Does Race Affect Pulmonary Pressure in Cardiac Sarcoidosis?

Data have suggested that non-white patients with pulmonary sarcoidosis have a greater risk of pulmonary hypertension, but racial disparities in sarcoidosis are unclear. A study presented at the CHEST Annual Meeting 2020 assessed differences in pulmonary pressure in cardiac sarcoidosis (CS) by race and found no race-related differences in right heart pressures by echocardiogram and right heart catheterizations (RHC).

“The development of elevated pulmonary pressures in [patients with] CS may be multifactorial, driven by factors other than race,” the study authors stated.

To conduct their analysis, the researchers queried a multicenter registry of patients with CS who had clinical suspicion of CS and corroborating endocardial biopsy, PET scan, or cardiac MRI findings. They made comparisons of echocardiography and RHC results by race.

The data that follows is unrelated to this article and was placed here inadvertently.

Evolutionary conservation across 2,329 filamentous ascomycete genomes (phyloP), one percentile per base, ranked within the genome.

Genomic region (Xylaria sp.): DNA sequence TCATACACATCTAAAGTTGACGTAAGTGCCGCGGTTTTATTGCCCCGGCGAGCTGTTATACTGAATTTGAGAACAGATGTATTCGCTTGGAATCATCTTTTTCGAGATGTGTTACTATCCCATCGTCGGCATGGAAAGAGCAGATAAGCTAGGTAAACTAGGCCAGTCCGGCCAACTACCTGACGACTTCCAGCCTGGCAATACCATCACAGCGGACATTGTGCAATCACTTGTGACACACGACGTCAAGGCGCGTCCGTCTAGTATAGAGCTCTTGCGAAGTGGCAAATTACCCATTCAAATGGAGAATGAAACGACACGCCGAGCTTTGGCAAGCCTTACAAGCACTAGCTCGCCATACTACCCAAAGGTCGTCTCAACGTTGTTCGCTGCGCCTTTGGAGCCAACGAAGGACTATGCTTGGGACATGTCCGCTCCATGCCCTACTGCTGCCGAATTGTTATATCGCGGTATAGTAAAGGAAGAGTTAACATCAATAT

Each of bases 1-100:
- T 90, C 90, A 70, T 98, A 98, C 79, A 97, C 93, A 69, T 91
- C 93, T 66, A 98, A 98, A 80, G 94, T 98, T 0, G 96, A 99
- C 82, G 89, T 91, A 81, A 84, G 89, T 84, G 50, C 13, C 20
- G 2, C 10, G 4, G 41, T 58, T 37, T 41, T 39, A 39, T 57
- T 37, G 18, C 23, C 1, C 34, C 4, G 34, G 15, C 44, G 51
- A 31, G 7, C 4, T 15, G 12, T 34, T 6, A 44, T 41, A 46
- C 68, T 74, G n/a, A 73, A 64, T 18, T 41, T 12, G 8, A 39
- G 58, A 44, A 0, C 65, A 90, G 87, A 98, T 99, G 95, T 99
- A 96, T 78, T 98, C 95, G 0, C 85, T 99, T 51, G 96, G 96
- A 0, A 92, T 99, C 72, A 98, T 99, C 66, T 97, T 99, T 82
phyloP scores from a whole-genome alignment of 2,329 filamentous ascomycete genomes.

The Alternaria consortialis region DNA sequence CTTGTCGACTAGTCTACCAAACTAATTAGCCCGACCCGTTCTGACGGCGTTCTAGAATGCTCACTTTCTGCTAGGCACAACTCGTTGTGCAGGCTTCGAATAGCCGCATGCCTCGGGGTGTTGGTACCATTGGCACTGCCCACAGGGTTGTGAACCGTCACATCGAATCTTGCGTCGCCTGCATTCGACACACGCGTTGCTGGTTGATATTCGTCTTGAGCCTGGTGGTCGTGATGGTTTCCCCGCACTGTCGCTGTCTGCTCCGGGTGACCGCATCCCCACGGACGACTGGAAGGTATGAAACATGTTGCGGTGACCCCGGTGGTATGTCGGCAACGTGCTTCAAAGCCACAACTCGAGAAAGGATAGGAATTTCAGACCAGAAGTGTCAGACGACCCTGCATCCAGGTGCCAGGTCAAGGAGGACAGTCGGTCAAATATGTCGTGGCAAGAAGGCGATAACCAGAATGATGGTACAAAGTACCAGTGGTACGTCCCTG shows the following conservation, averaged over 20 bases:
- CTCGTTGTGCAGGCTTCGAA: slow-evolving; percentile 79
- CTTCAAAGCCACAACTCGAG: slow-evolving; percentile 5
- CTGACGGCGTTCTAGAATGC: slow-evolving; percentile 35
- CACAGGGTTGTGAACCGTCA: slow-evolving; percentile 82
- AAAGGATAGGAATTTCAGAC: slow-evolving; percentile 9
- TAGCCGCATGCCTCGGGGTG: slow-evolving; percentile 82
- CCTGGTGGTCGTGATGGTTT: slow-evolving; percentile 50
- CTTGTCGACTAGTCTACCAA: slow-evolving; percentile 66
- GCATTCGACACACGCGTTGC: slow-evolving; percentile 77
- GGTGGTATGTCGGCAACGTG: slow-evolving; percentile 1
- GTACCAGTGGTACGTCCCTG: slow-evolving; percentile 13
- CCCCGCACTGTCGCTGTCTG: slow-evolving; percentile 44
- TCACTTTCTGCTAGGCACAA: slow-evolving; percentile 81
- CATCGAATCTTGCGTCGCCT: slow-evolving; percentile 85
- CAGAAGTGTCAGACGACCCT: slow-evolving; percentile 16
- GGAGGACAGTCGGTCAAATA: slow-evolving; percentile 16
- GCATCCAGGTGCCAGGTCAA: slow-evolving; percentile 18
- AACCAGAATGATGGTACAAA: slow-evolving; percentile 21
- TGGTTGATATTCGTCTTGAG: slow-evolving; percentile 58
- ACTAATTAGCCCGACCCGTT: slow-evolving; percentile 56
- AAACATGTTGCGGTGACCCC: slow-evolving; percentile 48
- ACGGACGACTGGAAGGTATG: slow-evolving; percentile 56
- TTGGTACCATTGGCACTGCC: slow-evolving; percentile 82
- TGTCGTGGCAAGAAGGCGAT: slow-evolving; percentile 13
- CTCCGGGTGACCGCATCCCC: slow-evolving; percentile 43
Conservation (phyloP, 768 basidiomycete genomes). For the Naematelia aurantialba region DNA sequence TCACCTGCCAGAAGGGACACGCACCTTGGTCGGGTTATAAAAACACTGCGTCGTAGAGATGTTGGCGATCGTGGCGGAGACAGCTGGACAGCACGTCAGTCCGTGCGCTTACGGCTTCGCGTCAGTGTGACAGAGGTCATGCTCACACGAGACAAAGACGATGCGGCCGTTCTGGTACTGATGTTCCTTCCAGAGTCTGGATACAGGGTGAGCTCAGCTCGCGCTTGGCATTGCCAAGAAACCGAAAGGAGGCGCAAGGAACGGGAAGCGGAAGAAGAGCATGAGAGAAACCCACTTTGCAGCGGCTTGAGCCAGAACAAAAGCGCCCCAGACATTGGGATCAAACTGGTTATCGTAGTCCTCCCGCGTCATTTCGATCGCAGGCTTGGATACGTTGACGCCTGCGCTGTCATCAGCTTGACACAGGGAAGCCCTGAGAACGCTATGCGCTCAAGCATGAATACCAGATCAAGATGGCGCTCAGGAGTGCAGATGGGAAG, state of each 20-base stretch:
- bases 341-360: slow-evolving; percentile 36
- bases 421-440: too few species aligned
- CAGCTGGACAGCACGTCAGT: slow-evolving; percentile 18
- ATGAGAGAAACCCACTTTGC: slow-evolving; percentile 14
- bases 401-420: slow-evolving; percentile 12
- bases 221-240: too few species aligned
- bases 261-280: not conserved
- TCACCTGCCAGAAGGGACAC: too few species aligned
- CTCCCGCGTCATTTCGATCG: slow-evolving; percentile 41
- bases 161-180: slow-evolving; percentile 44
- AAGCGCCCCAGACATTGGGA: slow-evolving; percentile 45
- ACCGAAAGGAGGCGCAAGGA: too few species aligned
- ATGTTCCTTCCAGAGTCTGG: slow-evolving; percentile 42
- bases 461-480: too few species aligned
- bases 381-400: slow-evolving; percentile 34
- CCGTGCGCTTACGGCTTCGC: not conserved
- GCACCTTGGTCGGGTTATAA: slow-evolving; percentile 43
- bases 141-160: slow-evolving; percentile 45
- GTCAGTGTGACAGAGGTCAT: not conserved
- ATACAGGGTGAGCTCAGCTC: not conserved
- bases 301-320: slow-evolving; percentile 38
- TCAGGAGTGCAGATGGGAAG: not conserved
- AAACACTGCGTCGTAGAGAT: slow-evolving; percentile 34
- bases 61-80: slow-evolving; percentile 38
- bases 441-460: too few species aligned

Of the 50 patients with echocardiographic and RHC data identified, 48% (n=24) were non-white. The mean age for white patients was 55 years and for non-white patients was 57 years (P=0.40). No significant between-group differences in baseline comorbidities were identified. Systolic function was similar between white and non-white patients (46 vs. 41; P=0.32), as was the proportion of pulmonary sarcoidosis (65% vs. 68%; P=0.83). White and non-white patients had similar right ventricular systolic pressure by echocardiography (37 vs. 39; P=0.77) and RHC (15.4 vs. 10.6; P=0.15), pulmonary vascular resistance (2.09 vs. 2.84; P=0.48), and mean pulmonary artery pressure (29.5 vs. 30.3; P=0.92).

“Although non-white patients with pulmonary sarcoidosis have been shown to have a higher incidence of elevated pulmonary pressures, there is no racial difference in pulmonary pressures among [patients with] CS,” the study authors concluded.